Property rights panel: a recap

Revised and corrected (11:00 AM): Last Friday (May 15, 2020), Professor Ilya Somin and I debated whether coronavirus lockdown orders are “takings” under the Constitution. We are still waiting on the Federalist Society to post an audio recording of our virtual panel; in the meantime, I will share some of my thoughts about our exchange. First off, I have to confess at the outset that I was very nervous, terrified even, in the days leading up to the panel. Professor Somin literally wrote the book on the takings clause. Furthermore, he is not only a leading expert on takings law; he is also an accomplished and eloquent speaker. As a result, in the face of such a formidable scholarly opponent, I decided to return to first principles and make a “natural law” argument, or to paraphrase the late great Robert Nozick (pictured below, bottom right), one of my intellectual heroes: individuals–even non-essential ones–have rights!

Here is a brief recap. After dedicating my talk to Shelley Luther (pictured below, bottom left) of Dallas, Texas, who was thrown in jail for opening her small business in defiance of a court order, I immediately took the position that this issue is too important to leave to the courts. That is, instead of waiting for the courts to decide the legal ramifications of coronavirus lockdown orders under the Takings Clause, government officials should just “do the right thing” by unilaterally declaring these orders to be takings and by agreeing, in principle, to pay just compensation to affected business firms. Lastly, I also argued that these lockdown orders are the equivalent of a physical invasion or ouster of property rights under the takings framework established in Lingle v. Chevron, since many State and local governments are using their coercive powers, including the imposition of severe fines and even jail time, in order to enforce these orders. (Cf. the case of Shelley Luther.)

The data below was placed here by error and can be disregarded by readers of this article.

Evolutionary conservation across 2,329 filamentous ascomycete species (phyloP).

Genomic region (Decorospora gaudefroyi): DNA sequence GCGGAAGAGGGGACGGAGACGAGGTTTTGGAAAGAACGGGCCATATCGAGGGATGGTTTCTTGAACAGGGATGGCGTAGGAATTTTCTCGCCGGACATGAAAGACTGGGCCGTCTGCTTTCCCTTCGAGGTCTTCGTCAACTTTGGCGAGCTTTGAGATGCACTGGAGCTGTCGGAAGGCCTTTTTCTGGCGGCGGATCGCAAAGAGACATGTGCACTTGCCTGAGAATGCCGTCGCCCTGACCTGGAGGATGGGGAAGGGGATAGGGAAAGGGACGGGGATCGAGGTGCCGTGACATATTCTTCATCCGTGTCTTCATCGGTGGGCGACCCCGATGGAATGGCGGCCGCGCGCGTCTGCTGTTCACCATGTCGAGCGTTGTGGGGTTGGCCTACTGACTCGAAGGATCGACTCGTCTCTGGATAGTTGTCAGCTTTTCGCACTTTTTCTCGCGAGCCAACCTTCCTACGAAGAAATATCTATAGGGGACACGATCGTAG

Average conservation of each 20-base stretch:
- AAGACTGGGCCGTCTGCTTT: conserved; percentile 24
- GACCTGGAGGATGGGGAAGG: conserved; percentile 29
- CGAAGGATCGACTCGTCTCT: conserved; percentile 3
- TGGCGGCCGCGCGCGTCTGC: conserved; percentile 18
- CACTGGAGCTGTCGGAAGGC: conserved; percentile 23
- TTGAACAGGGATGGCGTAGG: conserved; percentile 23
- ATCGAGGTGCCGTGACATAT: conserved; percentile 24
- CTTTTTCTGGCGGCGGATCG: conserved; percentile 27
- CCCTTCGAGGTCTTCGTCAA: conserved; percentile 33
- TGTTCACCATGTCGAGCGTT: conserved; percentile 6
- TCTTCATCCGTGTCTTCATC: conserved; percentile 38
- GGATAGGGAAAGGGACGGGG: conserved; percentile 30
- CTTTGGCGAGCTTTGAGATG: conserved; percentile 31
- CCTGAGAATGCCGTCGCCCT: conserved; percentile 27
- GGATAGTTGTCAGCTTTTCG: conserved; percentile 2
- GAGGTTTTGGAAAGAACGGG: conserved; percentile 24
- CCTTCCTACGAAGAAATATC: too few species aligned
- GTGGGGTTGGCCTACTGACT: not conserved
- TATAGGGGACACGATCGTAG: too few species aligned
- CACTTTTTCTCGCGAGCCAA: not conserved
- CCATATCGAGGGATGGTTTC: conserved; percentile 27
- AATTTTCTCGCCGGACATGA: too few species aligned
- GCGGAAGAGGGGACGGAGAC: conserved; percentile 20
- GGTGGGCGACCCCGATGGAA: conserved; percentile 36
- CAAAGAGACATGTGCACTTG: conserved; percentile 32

Without the benefit of the recording, I would sum up Professor Somin’s position in four words: “police power” and “Penn Central.” Although not all police power measures are automatically exempt from takings liability, those measures where the activity or property targeted is itself a threat to public health (as opposed to seized or destroyed in order to counter some external danger) are usually exempt from such liability. Furthermore, even if a potential takings plaintiff could get around the police power issue, the multi-factored Penn Central framework would most likely sink most coronavirus shutdown claims (a framework that applies to all temporary takings even if the police power exemption does not).

In addition to Somin’s police power and Penn Central points, he also posed an important practical objection, which I suspect is the real reason he thinks courts will not apply the takings clause to coronavirus lockdown orders. Simply put, applying the takings clause to such orders would be an administrative and logistical nightmare. In other words, my natural rights approach would open the “floodgates” of takings litigation–there would be too many claims for the courts to handle, and it would be extremely difficult for the courts to assign a monetary value to each of these claims.

For my part, I responded to Somin’s powerful police power argument by going back to the Federalist Papers and to our constitutional first principles. Under the timeless natural rights logic of our Constitution, all public laws, even emergency ones enacted under the police power, are subject to limits, and one of these limits is the Takings Clause. What about Somin’s logistical or practical point? I had to concede that applying the takings clause to lockdown orders would entail enormous administrative costs, but nevertheless, citing the BP Claims Facility and 9/11 Victims Compensation Fund, I also emphasized that these costs are not insurmountable. To sum up, then: my position is that our State Governors should “man up” for once and do what they were elected to do–uphold the Constitution by unilaterally declaring their lockdown orders to be takings. Yes, this approach could open the floodgates of litigation, but I am confident in the ability of lawmakers in different States to figure out the logistical details later.

Lastly, I should also mention the moderator of our virtual panel, the excellent Robert Thomas, and several members of the audience posed a number of excellent questions regarding the legal and constitutional status of these coronavirus lockdown orders. If I can find my notes, I will restate these questions, as well as my tentative replies, in my next post.

Screen Shot 2020-05-20 at 12.27.36 PM

What would Nozick say?

About F. E. Guerra-Pujol

When I’m not blogging, I am a business law professor at the University of Central Florida.
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1 Response to Property rights panel: a recap

  1. Pingback: Property rights panel: four questions | prior probability

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